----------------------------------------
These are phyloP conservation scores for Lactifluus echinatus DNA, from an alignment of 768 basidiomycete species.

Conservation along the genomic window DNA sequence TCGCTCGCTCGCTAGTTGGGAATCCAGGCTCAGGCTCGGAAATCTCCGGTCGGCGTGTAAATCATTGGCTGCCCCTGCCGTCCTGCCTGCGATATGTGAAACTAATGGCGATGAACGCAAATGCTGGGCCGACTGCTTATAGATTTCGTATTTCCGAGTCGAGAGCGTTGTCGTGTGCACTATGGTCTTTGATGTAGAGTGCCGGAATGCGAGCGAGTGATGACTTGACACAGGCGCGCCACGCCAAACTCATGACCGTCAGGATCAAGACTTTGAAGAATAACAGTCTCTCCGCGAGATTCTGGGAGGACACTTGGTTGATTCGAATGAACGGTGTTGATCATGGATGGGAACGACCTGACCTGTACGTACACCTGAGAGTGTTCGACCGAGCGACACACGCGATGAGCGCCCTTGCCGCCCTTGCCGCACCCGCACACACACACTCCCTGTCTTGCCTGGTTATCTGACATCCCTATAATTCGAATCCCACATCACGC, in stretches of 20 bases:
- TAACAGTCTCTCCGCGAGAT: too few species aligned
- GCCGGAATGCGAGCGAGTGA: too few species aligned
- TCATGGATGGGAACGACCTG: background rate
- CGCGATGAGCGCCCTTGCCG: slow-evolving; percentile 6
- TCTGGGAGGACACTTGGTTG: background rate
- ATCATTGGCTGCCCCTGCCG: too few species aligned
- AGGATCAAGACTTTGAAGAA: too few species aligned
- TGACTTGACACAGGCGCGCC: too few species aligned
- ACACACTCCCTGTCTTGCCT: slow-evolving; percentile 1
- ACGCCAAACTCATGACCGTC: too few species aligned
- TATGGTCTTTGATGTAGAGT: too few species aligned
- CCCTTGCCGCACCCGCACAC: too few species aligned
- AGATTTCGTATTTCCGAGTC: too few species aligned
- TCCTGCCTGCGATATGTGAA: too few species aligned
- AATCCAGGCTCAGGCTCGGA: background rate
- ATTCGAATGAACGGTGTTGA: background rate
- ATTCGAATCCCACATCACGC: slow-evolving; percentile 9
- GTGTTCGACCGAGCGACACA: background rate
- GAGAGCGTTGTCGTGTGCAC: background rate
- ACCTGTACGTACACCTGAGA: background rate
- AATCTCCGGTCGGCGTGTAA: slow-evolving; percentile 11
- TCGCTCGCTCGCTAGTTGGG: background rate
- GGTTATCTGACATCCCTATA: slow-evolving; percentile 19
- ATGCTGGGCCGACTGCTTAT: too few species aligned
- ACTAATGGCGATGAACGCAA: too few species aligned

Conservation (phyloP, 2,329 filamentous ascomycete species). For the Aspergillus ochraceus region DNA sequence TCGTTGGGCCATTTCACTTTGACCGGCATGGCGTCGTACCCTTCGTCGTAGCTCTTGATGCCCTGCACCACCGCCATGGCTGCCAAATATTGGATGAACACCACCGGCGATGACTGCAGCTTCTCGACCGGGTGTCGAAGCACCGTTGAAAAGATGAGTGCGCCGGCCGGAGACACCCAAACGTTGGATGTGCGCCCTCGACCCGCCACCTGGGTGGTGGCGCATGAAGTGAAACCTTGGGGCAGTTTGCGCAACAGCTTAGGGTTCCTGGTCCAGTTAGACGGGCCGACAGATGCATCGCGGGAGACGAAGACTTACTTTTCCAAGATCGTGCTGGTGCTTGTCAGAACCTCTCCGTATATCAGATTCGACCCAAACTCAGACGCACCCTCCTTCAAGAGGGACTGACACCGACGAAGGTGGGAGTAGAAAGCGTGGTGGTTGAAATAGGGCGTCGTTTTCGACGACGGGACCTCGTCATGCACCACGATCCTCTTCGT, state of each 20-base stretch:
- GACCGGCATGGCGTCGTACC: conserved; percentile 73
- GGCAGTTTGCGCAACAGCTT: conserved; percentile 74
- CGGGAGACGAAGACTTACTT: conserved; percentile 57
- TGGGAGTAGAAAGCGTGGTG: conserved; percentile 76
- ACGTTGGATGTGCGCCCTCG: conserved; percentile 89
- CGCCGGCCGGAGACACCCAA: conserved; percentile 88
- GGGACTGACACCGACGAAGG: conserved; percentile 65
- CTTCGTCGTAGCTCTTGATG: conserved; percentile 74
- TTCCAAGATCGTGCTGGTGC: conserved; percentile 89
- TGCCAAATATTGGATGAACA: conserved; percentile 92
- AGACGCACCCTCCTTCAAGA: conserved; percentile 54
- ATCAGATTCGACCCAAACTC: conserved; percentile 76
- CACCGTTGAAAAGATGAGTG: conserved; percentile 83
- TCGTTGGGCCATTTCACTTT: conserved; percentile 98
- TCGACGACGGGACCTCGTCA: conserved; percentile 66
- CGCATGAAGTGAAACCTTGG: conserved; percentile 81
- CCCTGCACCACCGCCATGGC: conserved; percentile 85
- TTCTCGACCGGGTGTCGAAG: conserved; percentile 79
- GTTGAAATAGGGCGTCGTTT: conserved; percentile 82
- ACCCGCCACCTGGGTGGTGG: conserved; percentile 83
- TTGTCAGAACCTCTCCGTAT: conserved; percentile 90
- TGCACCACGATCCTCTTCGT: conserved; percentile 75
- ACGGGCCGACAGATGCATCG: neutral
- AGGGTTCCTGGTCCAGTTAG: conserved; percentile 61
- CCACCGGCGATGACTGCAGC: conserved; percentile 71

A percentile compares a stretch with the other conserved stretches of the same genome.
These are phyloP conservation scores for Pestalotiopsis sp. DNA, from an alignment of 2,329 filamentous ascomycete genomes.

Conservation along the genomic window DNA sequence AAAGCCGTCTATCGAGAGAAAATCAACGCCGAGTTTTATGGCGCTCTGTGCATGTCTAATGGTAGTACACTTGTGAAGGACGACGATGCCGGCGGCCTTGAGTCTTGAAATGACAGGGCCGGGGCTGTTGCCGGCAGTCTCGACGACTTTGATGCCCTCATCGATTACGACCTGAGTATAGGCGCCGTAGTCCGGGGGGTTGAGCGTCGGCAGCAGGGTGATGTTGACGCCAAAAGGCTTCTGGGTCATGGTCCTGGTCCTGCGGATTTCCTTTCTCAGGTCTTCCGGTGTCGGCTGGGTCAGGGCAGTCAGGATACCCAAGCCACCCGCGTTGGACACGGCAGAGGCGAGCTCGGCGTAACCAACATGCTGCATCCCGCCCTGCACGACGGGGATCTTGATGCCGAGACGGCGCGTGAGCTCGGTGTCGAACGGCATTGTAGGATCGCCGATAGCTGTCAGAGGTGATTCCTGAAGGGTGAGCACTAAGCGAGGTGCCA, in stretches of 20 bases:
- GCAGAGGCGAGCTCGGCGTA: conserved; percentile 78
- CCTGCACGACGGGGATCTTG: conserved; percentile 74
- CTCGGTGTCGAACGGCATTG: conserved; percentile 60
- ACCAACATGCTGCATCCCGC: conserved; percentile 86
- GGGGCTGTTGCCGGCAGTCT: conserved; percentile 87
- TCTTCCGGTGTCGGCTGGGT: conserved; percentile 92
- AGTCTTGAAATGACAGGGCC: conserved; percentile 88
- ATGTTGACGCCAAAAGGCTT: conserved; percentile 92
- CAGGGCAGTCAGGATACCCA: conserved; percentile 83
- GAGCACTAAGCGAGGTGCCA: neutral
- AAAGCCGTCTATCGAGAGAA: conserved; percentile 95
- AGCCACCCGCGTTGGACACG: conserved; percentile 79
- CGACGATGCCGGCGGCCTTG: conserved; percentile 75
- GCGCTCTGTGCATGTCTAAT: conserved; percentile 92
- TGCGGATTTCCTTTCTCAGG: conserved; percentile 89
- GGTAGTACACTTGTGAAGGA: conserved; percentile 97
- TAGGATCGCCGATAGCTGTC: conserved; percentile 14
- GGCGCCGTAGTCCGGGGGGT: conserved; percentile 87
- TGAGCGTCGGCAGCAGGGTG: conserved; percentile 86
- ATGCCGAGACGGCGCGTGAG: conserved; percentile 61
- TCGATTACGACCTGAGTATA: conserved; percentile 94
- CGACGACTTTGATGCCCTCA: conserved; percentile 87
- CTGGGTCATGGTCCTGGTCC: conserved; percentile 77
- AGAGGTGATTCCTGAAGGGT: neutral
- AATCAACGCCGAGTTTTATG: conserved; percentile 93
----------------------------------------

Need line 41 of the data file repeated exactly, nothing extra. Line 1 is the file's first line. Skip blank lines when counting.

- CACCGTTGAAAAGATGAGTG: conserved; percentile 83